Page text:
Empathy….

Hello all, it’s been quite a while since my last post.  I never intended this blog to become anything huge, but I have a feeling that it will be a bit of a stress reliever for me today.  Today marks one week since I was intubated and sedated, rushed by my own ambulance crew, and spent a few days in ICU. 

The doctors have no idea what happened, what made me sick, or honestly really how to treat it (I get the feeling anyway).  The night before started out with a sore throat.  I was on call, and didn’t feel bad enough when I went to sleep to “call in” sick.  I awoke the next morning to my fiance coming in, and myself drooling and having obvious breathing issues.  We went to the local ER, where the ER doc came in to my room, looked at me, and said one word.  “Epiglottitis.”  Awesome.  As a paramedic, I remember that chapter in my book that covered this.  And how it said that you shouldn’t touch these people, make them comfortable, and that they end up being intubated.  Then he said the next magic phrase.  “Get anesthesia down here NOW.”  Crap.  It is at this point where things get fuzzy, because I had about 4 nurses doing different things.  Next thing I know I’m being wheeled into the trauma room, and my anesthesiologist (also a paramedic, rock on) was looking at me and telling me what was going on.  Then helloooooo Versed.

A tip here for you fellow medics that haven’t ever experienced this drug.  I felt bad.  It was this horrific ringing of the ears-mind numbing wash out.  But the anesthesiologist talked to me during this part.  His voice was the only thing that I remember, because he was telling me how I would feel, and what was happening.  Now, never underestimate the power of speaking to those patients that are seemingly unconcious, whether or not chemically induced.  My fellow crew members and great friends talked to me during the ride over too.  Now I obviously don’t recall any of it, but my low and steady heart rate, and calm blood pressure spoke for itself.

The next phase was round two of the ER, this time in a bigger city.  When I arrived, I apparently became VERY agitated.  Almost 30mg of Versed later, among other things, and I was vented upstairs in ICU.  This is where I become a bit agitated.  Here I am, a 26 year old paramedic, who was initially thought to be a drug addict due to my age and the fact that I was intubated.  After my family cleared THAT one up, my ICU care started.  I managed to have an IV drip of Fentanyl infiltrate, and nursing staff failed to come take care of it until over an hour after my family said something about it.  My fiance is also an EMT-Intermediate, and has been for a few years now, so he has some medical background.  And he was appalled.  It took my mother crying.  CRYING over how blue and swollen my fingers were becoming.  My engagement ring was still on, and sure as hell wasn’t coming off anytime soon now.  My family also got to experience watching my Propofol infusion run empty, and it taking yet an incredible amount of time for anyone to come take care of it.  After 3 days in ICU, I was extubated and moved to one of the floors.  Two more days, and I busted out of dodge.  Puffy, sore, incredibly tired and happy to have a cupcake after not having squat for a few days, I was glad to be out.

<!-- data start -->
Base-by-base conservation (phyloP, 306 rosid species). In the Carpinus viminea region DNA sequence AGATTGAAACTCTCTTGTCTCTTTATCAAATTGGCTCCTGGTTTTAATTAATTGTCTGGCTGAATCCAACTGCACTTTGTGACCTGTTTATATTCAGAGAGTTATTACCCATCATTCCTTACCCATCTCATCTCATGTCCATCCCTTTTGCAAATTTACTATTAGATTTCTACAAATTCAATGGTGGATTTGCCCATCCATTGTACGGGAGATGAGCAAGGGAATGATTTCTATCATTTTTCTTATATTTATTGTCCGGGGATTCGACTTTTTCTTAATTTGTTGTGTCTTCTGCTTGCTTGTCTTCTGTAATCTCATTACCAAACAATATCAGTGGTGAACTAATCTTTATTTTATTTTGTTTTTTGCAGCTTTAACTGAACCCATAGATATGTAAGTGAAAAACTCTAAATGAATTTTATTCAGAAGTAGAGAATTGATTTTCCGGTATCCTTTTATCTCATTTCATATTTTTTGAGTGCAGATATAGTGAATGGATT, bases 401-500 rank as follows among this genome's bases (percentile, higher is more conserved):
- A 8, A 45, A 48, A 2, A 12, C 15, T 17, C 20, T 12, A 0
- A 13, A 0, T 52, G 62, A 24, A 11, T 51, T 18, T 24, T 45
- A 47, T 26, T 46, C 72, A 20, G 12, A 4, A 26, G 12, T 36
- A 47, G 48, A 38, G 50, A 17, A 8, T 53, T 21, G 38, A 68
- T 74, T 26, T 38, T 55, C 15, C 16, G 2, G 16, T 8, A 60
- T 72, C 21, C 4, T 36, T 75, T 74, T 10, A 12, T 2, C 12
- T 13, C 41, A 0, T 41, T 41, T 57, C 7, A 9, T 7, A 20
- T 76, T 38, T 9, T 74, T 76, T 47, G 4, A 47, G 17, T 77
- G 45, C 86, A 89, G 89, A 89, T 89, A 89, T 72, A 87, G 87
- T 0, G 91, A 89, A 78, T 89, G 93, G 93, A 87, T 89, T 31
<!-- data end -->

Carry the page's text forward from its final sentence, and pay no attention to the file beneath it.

Moral of the story for me?  We have an incredibly invasive job.  We start IVs, give drugs, tube people, splint bones, etc.  The next patient you have; take a second and stop.  Ask yourself what you have to do for your patient, and what the best way to do it is.  Because I tell you from experience, its the extra pillow, the calm voice, and the extra warm blanket that makes the difference.  Always be vigilant to your procedures.  Check and double check, and talk.  Speak for those that can’t speak for themselves.  Be the ultimate patient advocate.

 

Warmly,

Heather

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